Art. 142. By means of the conjugal partnership of gains the husband and wife place in a
common fund the fruits of their separate property and the income from their work or
industry, and divide equally, upon the dissolution of the marriage or of the partnership,
the net gains or benefits obtained indiscriminately by either spouse during the marriage.

-This means that they continue under such property regime to enjoy rights of
ownership over their separate properties. Consequently, to automatically change
the marriage settlements of couples who got married under the Civil Code into
absolute community of property in 1988 when the Family Code took effect would
be to impair their acquired or vested rights to such separate properties.
-What is clear is that Efren and Melecia were married when the Civil Code was still the
operative law on marriages. The presumption, absent any evidence to the contrary,
is that they were married under the regime of the conjugal partnership of gains.

-Consequently, the Court must refer to the Family Code provisions in deciding whether
or not the conjugal properties of Efren and Melecia may be held to answer for the civil
liabilities imposed on Melecia in the murder case. Its Article 122 provides:

Art. 122. The payment of personal debts contracted by the husband or the wife before
or during the marriage shall not be charged to the conjugal properties partnership
except insofar as they redounded to the benefit of the family.

Neither shall the fines and pecuniary indemnities imposed upon them be charged to the

-Since Efren does not dispute the RTCs finding that Melecia has no exclusive
property of her own, the above applies. The civil indemnity that the decision in
the murder case imposed on her may be enforced against their conjugal assets
after the responsibilities enumerated in Article 121 of the Family Code have been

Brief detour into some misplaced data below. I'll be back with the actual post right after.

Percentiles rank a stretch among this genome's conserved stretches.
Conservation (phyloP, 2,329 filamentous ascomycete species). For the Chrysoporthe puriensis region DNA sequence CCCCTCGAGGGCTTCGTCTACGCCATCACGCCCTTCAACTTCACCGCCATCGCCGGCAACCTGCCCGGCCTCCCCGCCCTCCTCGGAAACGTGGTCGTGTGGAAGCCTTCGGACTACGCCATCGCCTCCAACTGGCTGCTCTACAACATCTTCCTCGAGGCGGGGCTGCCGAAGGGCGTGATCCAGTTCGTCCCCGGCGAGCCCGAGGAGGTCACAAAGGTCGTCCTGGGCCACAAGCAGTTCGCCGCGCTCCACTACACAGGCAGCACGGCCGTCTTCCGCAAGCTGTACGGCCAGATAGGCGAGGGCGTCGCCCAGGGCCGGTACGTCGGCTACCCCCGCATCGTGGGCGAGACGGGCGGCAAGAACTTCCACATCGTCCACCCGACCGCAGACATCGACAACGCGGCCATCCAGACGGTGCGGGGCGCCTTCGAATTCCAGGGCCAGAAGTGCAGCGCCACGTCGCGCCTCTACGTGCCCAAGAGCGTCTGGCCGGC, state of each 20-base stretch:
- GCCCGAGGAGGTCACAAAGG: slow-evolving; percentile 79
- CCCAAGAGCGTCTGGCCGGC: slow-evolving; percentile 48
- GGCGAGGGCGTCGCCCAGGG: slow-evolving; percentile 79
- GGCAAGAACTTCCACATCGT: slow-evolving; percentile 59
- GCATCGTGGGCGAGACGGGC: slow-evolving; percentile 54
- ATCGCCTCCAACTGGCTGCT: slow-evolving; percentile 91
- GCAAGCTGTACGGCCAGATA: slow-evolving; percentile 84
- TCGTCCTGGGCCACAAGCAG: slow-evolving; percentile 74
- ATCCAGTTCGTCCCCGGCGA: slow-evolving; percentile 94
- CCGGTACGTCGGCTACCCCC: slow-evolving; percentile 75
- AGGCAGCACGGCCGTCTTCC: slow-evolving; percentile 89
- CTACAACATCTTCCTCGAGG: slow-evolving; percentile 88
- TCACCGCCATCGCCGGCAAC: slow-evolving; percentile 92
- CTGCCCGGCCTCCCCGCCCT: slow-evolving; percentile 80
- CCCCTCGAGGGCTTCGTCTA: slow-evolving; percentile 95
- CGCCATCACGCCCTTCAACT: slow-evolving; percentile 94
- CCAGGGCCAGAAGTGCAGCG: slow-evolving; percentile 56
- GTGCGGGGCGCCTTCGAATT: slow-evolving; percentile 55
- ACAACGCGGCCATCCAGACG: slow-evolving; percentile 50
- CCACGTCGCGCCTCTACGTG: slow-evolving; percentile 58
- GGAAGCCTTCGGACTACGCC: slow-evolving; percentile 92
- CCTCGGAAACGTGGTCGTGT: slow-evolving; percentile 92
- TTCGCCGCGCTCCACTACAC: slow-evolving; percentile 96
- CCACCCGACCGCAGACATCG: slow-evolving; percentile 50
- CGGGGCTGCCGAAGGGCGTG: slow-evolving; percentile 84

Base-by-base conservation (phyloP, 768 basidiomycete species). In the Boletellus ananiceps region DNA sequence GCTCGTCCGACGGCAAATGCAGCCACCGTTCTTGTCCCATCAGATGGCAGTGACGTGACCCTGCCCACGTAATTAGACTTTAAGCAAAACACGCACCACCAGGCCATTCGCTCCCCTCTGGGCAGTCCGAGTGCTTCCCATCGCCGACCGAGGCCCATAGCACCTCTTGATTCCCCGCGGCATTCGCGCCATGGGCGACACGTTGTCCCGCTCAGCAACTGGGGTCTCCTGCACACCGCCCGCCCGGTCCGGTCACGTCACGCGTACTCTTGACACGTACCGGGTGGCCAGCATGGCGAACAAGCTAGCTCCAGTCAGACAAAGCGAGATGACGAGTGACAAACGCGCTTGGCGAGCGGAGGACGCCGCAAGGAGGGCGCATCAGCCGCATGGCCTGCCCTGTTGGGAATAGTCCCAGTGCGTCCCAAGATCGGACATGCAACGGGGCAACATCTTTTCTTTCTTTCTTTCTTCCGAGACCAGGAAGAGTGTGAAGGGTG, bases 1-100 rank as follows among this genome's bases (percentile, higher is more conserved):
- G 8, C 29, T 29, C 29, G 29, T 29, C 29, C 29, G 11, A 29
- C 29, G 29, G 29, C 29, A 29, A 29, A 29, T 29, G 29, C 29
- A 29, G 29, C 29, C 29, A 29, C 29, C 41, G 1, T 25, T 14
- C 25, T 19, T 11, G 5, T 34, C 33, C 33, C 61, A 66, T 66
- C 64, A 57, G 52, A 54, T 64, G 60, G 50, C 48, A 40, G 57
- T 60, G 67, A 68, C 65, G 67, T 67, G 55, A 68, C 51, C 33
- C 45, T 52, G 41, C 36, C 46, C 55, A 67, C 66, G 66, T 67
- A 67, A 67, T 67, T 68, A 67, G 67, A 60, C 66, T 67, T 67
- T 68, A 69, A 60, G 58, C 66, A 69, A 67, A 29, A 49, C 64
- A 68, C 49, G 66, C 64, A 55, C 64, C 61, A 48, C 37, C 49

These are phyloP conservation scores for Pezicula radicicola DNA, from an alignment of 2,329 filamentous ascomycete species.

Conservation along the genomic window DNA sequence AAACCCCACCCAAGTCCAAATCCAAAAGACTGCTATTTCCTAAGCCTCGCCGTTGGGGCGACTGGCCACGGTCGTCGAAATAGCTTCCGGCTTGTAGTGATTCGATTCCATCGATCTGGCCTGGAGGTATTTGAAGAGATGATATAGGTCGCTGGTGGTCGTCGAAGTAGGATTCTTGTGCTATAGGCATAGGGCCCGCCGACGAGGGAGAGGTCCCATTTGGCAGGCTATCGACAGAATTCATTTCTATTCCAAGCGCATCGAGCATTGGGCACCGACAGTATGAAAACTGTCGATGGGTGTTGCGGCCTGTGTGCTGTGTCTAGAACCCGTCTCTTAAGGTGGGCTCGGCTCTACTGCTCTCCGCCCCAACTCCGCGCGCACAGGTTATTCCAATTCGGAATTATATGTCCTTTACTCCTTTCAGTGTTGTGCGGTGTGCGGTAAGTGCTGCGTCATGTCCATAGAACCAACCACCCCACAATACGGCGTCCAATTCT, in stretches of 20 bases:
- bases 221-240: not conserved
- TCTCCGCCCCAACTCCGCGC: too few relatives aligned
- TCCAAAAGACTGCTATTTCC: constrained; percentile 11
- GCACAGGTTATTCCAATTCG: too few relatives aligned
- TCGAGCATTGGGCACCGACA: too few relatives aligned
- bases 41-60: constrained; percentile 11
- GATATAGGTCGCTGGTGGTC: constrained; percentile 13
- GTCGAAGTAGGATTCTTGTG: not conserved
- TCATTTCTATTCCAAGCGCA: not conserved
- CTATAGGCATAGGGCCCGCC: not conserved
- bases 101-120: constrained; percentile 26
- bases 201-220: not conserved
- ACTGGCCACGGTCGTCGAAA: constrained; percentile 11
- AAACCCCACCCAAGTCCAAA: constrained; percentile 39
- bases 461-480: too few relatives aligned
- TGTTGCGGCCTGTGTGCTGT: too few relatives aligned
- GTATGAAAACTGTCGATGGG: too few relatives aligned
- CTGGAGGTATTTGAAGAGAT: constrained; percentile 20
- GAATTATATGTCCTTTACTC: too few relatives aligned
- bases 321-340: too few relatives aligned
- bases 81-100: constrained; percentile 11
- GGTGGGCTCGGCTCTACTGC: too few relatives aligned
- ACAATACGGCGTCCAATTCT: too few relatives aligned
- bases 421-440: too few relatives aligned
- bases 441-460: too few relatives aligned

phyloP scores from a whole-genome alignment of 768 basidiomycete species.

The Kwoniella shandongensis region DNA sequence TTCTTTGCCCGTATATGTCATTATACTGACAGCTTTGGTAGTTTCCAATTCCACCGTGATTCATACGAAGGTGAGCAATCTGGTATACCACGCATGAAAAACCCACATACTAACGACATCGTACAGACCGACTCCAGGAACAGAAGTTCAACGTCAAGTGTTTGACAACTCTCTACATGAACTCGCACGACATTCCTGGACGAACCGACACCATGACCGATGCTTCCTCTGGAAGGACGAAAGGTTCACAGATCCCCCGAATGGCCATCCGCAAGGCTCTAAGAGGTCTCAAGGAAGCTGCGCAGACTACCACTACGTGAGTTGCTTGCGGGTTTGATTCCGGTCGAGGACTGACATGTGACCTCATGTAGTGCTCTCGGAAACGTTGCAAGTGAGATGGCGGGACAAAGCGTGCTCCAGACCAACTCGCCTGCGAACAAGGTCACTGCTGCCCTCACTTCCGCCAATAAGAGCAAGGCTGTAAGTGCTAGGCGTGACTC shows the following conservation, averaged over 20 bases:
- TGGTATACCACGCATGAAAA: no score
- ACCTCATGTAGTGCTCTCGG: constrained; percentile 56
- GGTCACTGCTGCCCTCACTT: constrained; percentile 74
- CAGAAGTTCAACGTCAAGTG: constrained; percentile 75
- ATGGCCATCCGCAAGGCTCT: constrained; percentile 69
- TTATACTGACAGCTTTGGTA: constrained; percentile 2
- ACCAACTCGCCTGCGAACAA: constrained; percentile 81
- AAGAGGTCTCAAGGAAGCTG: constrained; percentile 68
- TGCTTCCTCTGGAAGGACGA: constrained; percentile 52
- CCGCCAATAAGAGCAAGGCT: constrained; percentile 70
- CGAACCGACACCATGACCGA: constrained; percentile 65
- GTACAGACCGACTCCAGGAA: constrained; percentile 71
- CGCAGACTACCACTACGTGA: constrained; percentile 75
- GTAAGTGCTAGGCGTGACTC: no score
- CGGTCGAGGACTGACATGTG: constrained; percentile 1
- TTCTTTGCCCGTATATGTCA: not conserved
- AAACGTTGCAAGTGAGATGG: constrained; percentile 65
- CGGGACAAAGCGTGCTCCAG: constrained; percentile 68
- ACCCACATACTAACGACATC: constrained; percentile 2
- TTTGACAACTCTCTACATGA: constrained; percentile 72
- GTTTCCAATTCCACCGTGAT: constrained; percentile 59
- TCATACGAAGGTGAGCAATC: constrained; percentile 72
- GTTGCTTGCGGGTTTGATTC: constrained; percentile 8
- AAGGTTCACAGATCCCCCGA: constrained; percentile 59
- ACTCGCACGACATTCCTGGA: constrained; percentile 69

-Contrary to Efrens contention, Article 121 above allows payment of the criminal
indemnities imposed on his wife, Melecia, out of the partnership assets even before
these are liquidated.

-Indeed, it states that such indemnities "may be enforced against the partnership assets
after the responsibilities enumerated in the preceding article have been covered." No
prior liquidation of those assets is required.
4) De Leon v. De Leon


-In 1965, Bonifacio De Leon, while still single, purchased from the [PHHC] through
a Conditional Contract to Sell a parcel of land.
-In 1968, Bonifacio married plaintiff Anita De Leon.
-Bonifacio paid [PHHC] the total amount of P1,023.74. The right of ownership over the
subject parcel of land was transferred to the late Bonifacio on 1970, upon the full
payment of the total [price] of P1,023.74 and upon execution of the Final Deed of Sale.
-After full payment, Bonifacio was issued [TCT] No. 173677 on 1972.
-1974, Bonifacio executed a Deed of Sale in favor of defendants-spouses Tarrosa for
the amount of P19,000.00.
-The parties stipulate that the Deed of Sale is valid and genuine.
-However, plaintiff Anita De Leon was not a signatory to the Deed of Sale executed on
-Bonifacio died on 1996.
-The said Deed of Sale executed on 1974 was registered on 1996 before the Office of
the Register of Deeds of Quezon City and [TCT] No. N-173911 was issued to Lita O. De
Leon and Felix Rio Tarrosa.
-The RTC ruled that the lot in question was the conjugal property of Bonifacio and Anita
and rendered judgement in favour of Anita and her children.
-The Tarrosaas appealed before the CA.
-The CA affirmed the decision of the RTC.

WON the land purchased on instalment by Bonifacio before his marriage to Anita was
his exclusive property.
WON the subject property is conjugal.

-The Subject Property is the Conjugal Property of Bonifacio and Anita.
-Article 160 of the 1950 Civil Code, the governing provision in effect at the time
Bonifacio and Anita contracted marriage, provides that all property of the marriage is
presumed to belong to the conjugal partnership unless it is proved that it pertains
exclusively to the husband or the wife.

-Only proof of acquisition during the marriage is needed to raise the presumption that
the property is conjugal. In fact, even when the manner in which the properties were
acquired does not appear, the presumption will still apply, and the properties will still be